Apple Drops Lawsuit Against Former Executive Accusing Company of Spying | Engadget

Apple Drops Lawsuit Against Former Executive Accusing Company of Spying |  Engadget

After more than three years of litigation, Apple has quietly dropped its lawsuit against Gerard Williams III, the former chip executive the company has accused of poaching employees. Williams works for Apple and leads the development of some of its most important chips – including the , the first 64-bit processor for mobile devices.

In 2019, Williams left Apple to co-found Nuvia, a chip design company. When the tech giant first sued Williams, it accused him of “secretly” founding Nuvia and recruiting talent for its startup while still an Apple employee. Williams denied Apple’s claims and blamed the company.

As , Apple filed a motion to dismiss the lawsuit against Williams earlier this week. The document does not explain why the company dropped the case. However, it says Apple did so “with prejudice,” meaning it can’t bring the same lawsuit against Williams again. It also indicates that the two sides have come to an agreement. Apple did not immediately respond to Engadget’s request for comment.

In the weeks leading up to Wednesday’s dismissal motion, court documents show that Apple requested Judge Sunil Kulkarni’s dismissal. Around March 17, 2023, the company added two attorneys from the law firm to the team litigating its case against Williams. On March 28, Judge Sunil Kulkarni filed a brief disclosure, explaining that he worked at Morrison and Foerster for approximately 13 years and has remained in contact with and in touch with and, the two “MoFo” attorneys, “over the years.” , who Apple hired as legal counsel earlier this month.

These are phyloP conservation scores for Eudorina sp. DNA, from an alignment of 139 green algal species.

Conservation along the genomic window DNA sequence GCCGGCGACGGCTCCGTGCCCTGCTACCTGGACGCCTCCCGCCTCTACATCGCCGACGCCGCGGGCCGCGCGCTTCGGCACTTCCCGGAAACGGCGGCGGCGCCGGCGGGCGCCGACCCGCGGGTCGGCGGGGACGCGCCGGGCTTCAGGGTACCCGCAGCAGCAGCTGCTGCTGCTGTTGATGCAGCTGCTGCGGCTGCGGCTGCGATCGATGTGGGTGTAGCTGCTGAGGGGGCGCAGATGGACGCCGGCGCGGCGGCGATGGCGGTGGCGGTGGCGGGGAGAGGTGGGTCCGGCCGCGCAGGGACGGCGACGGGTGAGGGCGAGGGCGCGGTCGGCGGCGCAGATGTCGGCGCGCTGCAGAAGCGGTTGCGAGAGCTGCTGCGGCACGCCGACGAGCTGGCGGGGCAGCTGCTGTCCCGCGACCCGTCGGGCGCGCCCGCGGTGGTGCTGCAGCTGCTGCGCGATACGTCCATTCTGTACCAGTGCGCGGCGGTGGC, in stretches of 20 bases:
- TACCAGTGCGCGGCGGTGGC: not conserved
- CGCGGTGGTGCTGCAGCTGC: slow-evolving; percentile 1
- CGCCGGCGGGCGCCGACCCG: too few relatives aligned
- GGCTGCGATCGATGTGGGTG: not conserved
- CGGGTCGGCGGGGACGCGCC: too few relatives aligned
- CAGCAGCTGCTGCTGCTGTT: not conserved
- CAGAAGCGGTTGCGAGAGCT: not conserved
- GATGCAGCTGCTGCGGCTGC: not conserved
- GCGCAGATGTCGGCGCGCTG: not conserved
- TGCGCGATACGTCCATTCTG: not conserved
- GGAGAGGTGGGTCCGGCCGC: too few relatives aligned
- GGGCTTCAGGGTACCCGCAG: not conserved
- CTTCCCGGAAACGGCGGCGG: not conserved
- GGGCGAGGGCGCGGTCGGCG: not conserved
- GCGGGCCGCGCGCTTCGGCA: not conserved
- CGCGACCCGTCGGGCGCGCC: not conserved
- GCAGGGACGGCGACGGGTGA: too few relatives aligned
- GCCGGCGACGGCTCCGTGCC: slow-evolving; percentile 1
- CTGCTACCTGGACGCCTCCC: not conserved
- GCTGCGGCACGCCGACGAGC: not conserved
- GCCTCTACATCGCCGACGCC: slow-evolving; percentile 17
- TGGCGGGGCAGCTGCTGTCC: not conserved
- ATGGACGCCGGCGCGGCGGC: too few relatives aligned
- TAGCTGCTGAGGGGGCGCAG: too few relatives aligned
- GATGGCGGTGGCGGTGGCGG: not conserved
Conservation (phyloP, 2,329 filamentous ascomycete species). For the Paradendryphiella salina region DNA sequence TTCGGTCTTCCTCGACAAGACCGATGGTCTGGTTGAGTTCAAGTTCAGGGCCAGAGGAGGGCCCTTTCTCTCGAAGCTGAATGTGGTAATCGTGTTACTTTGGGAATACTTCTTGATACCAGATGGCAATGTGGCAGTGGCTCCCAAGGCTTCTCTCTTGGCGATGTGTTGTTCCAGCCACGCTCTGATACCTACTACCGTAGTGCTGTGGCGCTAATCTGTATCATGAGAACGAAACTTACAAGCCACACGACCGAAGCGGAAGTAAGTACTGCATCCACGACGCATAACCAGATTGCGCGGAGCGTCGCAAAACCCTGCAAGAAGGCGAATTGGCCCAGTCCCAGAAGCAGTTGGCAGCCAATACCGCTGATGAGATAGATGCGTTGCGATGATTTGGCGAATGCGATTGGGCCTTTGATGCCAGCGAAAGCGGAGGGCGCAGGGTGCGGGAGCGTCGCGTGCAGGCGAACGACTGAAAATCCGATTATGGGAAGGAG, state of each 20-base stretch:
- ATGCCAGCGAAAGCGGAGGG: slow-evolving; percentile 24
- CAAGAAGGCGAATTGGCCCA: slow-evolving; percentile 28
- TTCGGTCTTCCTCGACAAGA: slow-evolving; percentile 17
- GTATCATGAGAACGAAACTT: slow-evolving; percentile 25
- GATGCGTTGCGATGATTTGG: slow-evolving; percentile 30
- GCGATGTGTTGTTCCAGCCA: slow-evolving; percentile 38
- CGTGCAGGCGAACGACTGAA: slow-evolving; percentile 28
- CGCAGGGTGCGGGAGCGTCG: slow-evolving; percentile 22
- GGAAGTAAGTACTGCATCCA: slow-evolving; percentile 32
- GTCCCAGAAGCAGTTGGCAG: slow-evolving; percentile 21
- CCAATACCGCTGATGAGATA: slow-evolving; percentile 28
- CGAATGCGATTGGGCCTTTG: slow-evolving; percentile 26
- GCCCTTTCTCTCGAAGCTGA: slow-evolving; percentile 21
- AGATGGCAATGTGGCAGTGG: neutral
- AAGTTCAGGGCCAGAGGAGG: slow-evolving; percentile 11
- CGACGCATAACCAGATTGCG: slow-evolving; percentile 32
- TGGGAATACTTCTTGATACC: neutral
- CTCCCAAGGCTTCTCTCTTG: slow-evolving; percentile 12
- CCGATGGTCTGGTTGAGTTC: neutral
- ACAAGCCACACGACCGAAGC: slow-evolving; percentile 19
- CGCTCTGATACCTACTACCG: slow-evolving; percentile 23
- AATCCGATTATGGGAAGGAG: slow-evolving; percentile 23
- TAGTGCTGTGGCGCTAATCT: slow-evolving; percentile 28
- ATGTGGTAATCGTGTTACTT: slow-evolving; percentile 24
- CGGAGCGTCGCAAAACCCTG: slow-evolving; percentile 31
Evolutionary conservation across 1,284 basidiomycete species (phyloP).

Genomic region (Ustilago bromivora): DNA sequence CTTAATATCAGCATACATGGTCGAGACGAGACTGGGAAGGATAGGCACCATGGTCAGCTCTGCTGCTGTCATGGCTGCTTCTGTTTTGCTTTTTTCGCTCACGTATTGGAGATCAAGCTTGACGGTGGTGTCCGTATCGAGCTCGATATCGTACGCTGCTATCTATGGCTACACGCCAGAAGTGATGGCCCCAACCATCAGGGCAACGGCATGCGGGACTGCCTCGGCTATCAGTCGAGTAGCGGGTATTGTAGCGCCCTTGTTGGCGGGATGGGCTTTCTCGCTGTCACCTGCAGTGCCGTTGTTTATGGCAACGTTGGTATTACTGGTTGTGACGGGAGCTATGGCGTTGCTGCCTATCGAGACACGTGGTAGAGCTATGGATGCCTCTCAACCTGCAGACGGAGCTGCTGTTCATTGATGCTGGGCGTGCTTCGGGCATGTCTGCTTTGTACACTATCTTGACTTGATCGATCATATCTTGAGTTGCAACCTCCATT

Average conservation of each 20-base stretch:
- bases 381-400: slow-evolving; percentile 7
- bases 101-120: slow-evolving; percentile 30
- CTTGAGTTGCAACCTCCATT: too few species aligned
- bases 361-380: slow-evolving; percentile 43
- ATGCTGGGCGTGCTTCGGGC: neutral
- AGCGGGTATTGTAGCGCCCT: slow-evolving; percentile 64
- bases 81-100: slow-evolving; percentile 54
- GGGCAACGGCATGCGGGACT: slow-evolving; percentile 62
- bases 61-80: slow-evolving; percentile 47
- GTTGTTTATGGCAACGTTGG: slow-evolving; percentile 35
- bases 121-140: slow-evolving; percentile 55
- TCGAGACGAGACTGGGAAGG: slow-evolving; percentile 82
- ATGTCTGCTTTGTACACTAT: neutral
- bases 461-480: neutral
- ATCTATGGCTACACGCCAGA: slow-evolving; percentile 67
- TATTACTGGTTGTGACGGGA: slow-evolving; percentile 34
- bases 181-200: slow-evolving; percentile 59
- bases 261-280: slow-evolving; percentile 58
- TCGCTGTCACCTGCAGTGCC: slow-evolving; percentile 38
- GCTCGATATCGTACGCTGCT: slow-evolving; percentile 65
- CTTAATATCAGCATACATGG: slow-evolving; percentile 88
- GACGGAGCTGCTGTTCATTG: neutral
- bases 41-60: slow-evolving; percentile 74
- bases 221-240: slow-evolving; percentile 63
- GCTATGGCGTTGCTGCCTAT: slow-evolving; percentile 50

“I have occasional social interactions with them (e.g., bimonthly lunches, seeing them at mutual friends’ parties, and so forth),” Judge Kulkarni wrote. “I believe I have withdrawn from previous cases involving Mr. Wilson and/or Mr. Kuwayti, but only as a prophylactic measure.” After learning of his former colleagues’ involvement, Judge Kulkarni maintained an “informal Meeting with the two sides, at which he said he “tends to walk out” if Apple keeps Wilson or Kuwayti’s attorney. At the same meeting, Kulkarni said he told Apple and Williams that dropping the case would likely mean a delay in the process. Before the meeting, the case was scheduled to go to trial on October 2, 2023.

In a brief April 6, Williams and his legal team strongly opposed the idea that Judge Kulkarni would withdraw from the case, arguing that Apple’s position on the issue “shouldn’t matter” and that the move should Have potential to be “adverse” against former exec.

“Given that this case has been pending for over three years – with a disclosure deadline and trial date fast approaching – and given the court’s familiarity with the parties, case history and applicable law, the court’s denial decision has the potential to do so be detrimental and disruptive,” the brief reads. It then argues that it was Apple that brought a potential conflict of interest to the case.

“Even if there was a conflict could To justify recusal, the procedure imposed by the court – which allows the party who brought the “conflict” and would theoretically benefit from it – to decide whether to waive it is inconsistent with principles of fairness and due process ‘ the brief concludes. “Such a procedure would set a dangerous precedent for judge-shopping in the middle of a case: any part could at any moment recruit a sitting judge’s former peers and then force his or her resignation.”

Summarizing what happened next is more difficult. After the 6th, however, the Santa Clara court held several hearings at which neither side appeared. Apple then moved to dismiss the case on April 26. Qualcomm, Williams’ current employer, did not immediately respond to Engadget’s request for comment.

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